A 59-year-old woman was initially thought to have either type A gastritis, or autoimmune gastritis by upper-gastrointestinal-tract endoscopy and a serological examination. Furthermore, the patient was also suspected to have Hashimoto disease based on a positive antithyroid-antibody test. Rheumatoid arthritis was diagnosed 1 year later. Pernicious anemia, gastric-carcinoid and stomach cancer are the primary complications of A type gastritis. However, we hypothesized that the development of other autoimmune diseases, such as autoimmune thyroid disease, was the primary complication experienced in this case. Therefore, we report the findings of this case while taking into consideration the findings of several other previously published studies.
We present 3 patients with Crohn disease (CD) of the duodenum with progressive symptoms. A 31-year-old man with Crohn ileocolitis presented epigastralgia. A 32-year-old man with Crohn ileocolitis presented upper GI bleeding. In both patients, endoscopy revealed duodenal stenosis. A 33-year-old man was given a diagnosis of CD by gastroduodenal endoscopy. They received an infliximab infusion and had symptomatic relief and macroscopic healings without any adverse effects. Several treatments for upper GI lesions of the CD patients have been tried, but there is no high-quality level evidence-based data to guide the medical management of gastroduodenal CD. Our experience with 3 patients suggests that infliximab is a safe and effective treatment for duodenal CD and it may be appropriate for early use to avoid surgery or balloon dilatation.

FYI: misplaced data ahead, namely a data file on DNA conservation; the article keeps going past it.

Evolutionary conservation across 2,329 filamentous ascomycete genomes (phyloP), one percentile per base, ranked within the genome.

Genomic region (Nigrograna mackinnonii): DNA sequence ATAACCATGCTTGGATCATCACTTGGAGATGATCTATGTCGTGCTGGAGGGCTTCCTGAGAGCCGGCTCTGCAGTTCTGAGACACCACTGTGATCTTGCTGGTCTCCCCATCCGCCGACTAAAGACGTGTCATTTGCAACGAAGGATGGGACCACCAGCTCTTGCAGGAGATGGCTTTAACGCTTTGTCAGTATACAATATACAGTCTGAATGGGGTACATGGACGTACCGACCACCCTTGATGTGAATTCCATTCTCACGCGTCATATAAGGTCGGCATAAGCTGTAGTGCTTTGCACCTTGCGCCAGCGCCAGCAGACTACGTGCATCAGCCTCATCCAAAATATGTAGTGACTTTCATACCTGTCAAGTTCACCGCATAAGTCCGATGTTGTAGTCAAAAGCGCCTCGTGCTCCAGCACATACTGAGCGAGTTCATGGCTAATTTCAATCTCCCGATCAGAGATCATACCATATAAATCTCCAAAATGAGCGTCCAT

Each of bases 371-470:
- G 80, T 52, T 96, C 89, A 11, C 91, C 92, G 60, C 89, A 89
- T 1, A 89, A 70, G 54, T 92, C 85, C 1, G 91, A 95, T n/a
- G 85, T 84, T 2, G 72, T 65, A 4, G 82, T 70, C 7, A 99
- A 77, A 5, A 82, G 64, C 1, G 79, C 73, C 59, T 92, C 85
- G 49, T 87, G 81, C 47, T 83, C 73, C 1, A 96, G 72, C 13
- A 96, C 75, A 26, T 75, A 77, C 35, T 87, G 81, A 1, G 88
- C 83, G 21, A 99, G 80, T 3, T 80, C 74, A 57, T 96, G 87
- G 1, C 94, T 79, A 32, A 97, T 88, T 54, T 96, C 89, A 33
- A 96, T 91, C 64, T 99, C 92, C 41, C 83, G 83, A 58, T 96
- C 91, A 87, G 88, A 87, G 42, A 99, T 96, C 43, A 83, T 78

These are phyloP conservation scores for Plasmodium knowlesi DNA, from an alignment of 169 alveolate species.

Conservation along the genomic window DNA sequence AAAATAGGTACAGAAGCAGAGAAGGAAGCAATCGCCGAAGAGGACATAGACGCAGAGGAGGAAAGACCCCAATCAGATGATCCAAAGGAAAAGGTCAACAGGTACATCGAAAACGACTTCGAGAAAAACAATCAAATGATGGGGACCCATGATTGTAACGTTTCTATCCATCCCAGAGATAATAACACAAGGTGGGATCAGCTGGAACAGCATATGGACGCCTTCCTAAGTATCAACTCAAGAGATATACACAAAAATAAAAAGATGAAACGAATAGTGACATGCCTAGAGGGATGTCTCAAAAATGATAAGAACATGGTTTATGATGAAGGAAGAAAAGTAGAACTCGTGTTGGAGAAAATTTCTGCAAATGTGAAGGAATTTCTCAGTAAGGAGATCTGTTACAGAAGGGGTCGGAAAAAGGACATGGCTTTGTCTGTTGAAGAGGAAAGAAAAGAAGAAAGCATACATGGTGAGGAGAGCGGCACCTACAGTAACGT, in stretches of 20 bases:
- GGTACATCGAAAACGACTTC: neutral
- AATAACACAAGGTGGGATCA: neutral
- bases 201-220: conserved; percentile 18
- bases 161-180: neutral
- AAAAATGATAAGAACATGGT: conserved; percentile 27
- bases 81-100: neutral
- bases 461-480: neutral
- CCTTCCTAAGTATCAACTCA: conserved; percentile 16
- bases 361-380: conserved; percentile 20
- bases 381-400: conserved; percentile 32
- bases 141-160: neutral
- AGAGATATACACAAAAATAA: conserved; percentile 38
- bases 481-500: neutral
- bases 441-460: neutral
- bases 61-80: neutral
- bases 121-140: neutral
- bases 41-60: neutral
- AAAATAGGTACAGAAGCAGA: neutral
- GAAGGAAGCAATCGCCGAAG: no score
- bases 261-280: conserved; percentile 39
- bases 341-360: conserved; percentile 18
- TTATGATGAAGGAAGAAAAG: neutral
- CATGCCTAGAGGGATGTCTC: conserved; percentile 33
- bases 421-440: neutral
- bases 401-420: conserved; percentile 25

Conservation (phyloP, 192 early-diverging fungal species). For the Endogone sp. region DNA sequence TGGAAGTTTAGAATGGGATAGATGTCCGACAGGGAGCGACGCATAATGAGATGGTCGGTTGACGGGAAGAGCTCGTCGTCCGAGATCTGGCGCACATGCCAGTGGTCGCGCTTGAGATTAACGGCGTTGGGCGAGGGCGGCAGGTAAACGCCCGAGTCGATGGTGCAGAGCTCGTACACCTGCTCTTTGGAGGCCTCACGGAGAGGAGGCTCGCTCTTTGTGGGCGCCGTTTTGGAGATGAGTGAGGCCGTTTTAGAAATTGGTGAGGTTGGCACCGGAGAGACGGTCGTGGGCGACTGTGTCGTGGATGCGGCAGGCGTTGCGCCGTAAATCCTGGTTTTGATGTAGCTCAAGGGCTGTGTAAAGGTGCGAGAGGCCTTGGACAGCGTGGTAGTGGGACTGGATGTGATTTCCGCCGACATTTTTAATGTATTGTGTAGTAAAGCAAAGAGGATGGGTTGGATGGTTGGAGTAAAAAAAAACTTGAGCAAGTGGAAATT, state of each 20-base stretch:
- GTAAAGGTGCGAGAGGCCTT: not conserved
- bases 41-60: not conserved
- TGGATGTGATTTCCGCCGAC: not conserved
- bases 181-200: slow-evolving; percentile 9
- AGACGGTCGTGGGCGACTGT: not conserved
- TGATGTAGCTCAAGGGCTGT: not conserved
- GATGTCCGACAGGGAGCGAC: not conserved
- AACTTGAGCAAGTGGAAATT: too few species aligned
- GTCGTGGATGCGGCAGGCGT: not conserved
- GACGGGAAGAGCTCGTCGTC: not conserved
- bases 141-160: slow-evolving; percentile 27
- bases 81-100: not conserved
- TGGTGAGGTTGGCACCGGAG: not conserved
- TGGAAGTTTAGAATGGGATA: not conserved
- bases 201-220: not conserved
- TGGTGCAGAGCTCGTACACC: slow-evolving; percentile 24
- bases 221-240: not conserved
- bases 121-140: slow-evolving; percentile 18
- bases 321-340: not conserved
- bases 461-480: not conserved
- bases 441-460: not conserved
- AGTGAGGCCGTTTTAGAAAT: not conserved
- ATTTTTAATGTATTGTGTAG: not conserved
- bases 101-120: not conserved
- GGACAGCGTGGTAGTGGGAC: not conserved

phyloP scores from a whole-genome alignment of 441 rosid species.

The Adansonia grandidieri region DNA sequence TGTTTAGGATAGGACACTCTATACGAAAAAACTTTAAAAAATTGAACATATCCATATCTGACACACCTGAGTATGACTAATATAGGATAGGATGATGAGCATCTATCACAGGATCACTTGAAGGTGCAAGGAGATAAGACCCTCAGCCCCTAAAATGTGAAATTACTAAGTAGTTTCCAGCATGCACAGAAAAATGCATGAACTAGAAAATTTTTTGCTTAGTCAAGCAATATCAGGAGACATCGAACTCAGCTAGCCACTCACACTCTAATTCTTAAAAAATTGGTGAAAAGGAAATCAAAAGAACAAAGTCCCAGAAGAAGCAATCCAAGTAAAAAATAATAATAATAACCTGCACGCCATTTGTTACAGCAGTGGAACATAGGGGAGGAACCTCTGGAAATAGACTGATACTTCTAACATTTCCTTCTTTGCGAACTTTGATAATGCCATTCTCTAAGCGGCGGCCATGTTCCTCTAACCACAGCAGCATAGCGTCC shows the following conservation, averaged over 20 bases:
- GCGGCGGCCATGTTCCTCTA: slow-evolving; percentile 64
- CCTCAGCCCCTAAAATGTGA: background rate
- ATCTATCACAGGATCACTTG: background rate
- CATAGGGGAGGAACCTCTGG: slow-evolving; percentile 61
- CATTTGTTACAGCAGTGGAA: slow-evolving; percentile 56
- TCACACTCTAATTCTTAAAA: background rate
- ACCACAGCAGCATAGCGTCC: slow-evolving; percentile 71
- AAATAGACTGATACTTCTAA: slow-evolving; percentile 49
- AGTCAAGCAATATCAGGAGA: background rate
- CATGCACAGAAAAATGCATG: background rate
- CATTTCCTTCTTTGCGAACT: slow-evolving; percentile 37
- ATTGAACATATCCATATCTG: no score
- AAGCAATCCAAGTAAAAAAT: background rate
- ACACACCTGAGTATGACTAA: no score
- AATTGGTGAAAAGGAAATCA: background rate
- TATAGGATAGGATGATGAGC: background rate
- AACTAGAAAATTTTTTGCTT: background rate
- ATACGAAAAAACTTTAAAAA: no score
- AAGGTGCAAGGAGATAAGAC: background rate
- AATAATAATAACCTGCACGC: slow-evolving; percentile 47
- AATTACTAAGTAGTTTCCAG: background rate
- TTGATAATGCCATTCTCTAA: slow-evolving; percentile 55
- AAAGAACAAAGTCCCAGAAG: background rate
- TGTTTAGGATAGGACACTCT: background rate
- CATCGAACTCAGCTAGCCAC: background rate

A 73-year-old man was admitted with bloody stool. Duodenoscopy showed a hemorrhagic ulceration in the duodenum on the side opposite to the papilla of Vater. Abdominal CT demonstrated a well-defined hypervascular mass, adjacent to the lesion of the duodenum. Although as duodenal GIST was diagnosed, histologic examination for frozen sections during the procedure revealed tubular adenocarcinoma of the duodenum and pancreaticoduodenal lymph node metastasis of neuroendocrine carcinoma. He underwent a subtotal stomach-preserving pancreaticoduodenectomy. Clinicopathologically, the neuroendocrine carcinoma of the pancreaticoduodenal lymph node was considered to be metastasis from an unknown primary lesion.
We report a 54-year-old man who developed visceral varicella-zoster virus (VZV) infection after autologous peripheral blood stem cell transplantation (auto-PBSCT) without using immunosuppressive agents for multiple myeloma. He suffered from severe abdominal pain 2 months after auto-PBSCT, and morphine chloride was needed to control it. Since the characteristic skin rash of VZV infection appeared over his entire body on the seventh hospital day, aciclovir was immediately started with favorable results. It is extremely difficult to diagnose VZV infection when severe abdominal pain proceeds and the eruptions characteristic of VZV infections are absent. This may also result in devastating delays in effective antiviral treatment. The increase in fat density around the celiac trunk and the root of the superior mesenteric artery on computed tomography shown in this case may has contributed to the correct diagnosis of visceral VZV infection.